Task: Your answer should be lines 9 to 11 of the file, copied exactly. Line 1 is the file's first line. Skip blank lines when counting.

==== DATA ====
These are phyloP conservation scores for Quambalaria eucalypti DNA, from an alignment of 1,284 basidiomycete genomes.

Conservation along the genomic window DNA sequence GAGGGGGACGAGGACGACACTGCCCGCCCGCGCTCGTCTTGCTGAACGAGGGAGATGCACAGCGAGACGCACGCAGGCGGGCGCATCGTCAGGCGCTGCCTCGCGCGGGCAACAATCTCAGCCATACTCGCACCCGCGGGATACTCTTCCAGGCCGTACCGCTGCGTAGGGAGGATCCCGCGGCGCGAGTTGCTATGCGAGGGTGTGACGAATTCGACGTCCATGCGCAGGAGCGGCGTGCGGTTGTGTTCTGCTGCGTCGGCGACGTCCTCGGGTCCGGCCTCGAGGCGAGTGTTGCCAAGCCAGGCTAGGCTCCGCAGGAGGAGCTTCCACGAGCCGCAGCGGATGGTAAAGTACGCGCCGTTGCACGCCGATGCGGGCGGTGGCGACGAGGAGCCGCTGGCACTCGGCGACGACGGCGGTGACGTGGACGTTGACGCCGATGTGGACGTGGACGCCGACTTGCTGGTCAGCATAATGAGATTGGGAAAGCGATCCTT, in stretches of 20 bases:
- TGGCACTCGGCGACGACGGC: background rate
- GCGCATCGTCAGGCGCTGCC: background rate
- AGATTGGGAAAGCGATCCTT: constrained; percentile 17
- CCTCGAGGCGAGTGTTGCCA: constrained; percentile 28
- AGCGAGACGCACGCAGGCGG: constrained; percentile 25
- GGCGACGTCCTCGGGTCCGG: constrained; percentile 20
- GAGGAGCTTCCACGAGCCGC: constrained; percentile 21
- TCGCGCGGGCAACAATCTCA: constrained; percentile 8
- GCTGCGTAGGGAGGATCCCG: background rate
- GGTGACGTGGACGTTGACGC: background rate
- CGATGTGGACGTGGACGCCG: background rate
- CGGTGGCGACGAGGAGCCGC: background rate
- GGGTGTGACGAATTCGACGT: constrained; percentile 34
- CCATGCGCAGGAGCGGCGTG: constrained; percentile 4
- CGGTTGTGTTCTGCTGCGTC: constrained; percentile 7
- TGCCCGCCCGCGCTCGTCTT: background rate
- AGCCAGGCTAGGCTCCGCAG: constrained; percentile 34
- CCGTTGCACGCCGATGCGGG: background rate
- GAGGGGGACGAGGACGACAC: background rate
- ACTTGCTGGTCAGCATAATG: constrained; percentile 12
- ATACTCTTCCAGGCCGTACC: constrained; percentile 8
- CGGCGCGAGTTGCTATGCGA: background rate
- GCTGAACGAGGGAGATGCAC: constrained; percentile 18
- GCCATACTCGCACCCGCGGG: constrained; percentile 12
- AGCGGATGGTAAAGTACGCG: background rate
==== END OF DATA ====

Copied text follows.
- GAGGAGCTTCCACGAGCCGC: constrained; percentile 21
- TCGCGCGGGCAACAATCTCA: constrained; percentile 8
- GCTGCGTAGGGAGGATCCCG: background rate